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Charleston School of Law – On the Verge of Closure


Nearly eight years ago, Charleston School of Law stood on the brink of bankruptcy and legal troubles, possibly facing financial ruin, multiple lawsuits, and potential closure.

Bell responded swiftly by placing his own money where his mouth was. He settled the suits against the school, recruited faculty, and upgraded facilities while simultaneously working on improving bar exam pass rates which have lagged national averages.

The Faculty

After surprising Dean Larry Cunningham with thank-you cards written personally from students after an event for community service, it was an indicator that things were looking up at Charleston School of Law – a far cry from where things stood just eight years earlier when disaster seemed imminent and potential closure was even considered an option.

When the school opened in 2003, it was housed at 560 King Street in Charleston’s historic Upper King Street district. But within one year, it relocated to 81 Mary Street – an antebellum railway station-turned-law library located nearby that still hosts it today.

This school was established by an amalgam of local judges, lawyers, and academics who believed in creating a law school geared toward student needs that prioritizes community service and professionalism. Their board of advisors includes many prominent judges and attorneys from their city.

At our school, each student must perform 50 hours of public service work per its founding mission and motto, “pro bono populi.” Furthermore, there are internship opportunities for our students.

The school boasts an exemplary faculty with expertise and experience in many areas, such as civil rights, criminal justice, environmental law, and Gullah-Geechee heritage issues. Furthermore, their publication of Charleston Law Review highlights religious freedom issues along with other constitutional law topics.

Not only are the faculty at this school engaged in teaching, but they are also actively engaged in civic affairs, community events, and philanthropy. Many have served on boards of civic or charitable organizations, while several members have held leadership roles within local government.

The Office of Academic Affairs at our school is responsible for advising students regarding academic requirements as they approach graduation, orienting new adjunct professors and staff, hiring, evaluating faculty performance, overseeing educational programs/policies, and meeting accreditation standards. For further inquiries, please reach out directly. To apply for a Juris Doctor degree, please submit official transcripts from all universities attended in addition to taking either LSAT/GRE examination. LSAC Credential Assembly Service must also be registered as well.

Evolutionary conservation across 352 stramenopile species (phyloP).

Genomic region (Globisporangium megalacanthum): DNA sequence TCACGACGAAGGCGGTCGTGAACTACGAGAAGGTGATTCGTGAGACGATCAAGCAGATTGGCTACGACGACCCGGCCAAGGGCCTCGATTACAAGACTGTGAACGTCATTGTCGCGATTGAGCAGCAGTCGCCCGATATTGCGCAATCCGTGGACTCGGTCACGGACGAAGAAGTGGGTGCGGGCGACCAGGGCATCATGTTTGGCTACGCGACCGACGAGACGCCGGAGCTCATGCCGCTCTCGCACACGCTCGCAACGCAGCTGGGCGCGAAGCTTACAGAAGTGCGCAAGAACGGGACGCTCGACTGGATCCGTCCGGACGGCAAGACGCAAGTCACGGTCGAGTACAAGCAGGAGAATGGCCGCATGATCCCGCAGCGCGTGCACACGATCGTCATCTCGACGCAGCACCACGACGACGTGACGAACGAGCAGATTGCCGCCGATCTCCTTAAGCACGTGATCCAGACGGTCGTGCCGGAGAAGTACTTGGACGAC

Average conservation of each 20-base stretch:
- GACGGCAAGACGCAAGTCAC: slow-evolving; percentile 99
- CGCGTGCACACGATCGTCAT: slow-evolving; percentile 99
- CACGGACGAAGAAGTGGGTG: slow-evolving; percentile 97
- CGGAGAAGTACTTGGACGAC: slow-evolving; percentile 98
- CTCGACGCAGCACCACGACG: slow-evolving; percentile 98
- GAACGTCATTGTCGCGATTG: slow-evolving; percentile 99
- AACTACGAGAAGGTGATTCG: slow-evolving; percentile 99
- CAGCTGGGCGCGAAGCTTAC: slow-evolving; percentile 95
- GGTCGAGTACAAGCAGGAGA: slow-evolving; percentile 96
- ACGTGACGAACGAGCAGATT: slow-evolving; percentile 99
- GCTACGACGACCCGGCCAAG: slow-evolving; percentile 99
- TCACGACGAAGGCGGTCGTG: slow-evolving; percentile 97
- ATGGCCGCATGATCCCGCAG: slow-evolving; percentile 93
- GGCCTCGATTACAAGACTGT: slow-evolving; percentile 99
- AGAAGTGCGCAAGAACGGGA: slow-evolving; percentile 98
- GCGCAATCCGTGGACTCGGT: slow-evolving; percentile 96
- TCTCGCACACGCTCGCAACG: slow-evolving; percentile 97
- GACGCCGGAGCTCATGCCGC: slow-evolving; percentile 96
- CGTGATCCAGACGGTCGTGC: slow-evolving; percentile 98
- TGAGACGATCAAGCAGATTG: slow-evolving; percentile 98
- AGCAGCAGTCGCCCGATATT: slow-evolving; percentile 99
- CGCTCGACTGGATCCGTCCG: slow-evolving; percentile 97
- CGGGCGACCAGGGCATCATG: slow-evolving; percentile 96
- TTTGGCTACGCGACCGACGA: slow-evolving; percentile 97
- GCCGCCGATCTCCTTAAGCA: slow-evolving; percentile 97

The Students

Charleston Law aims to “promote collegial, collaborative, and professional relationships among its students, faculty, staff, and the local community.” Their academic program emphasizes practical training – students must complete 50 hours of pro bono service each year, and there are over 150 externship opportunities each year at Charleston Law.

The Charleston School of Law has earned a stellar reputation for its clinical programs and innovative teaching methodologies, leading the field in training lawyers to serve underserved populations while maintaining its long-standing commitment to diversity and inclusion.

Applying to law school requires passing both an LSAT exam and an undergraduate GPA to qualify. Successful applicants receive merit scholarships that cover most of their tuition costs; additionally, need-based scholarship funds may be made available if one cannot qualify for merit awards.

Charleston School of Law’s Career Services Department offers students various assistance. Their core services include individual career counseling and providing them with an employment search strategy post-graduation. Furthermore, this department organizes on-campus interviews, sends job application materials directly to potential employers, and attends regional and national career fairs.

The Law School Library boasts an impressive collection of books and journal subscriptions. In addition, several electronic databases, such as LexisNexis and Westlaw, are provided for research. Open to students, faculty, and the general public alike, its staff can assist with research needs or offer guidance when using its resources.

In 2006, Charleston Law Review, an editorially independent student-run journal at Charleston Law School, was launched by student bodies and under the editorship of former U.S. Supreme Court Justice Sandra Day O’Connor. This inaugural issue included articles covering subjects from human trafficking to preserving Gullah-Geechee culture preservation.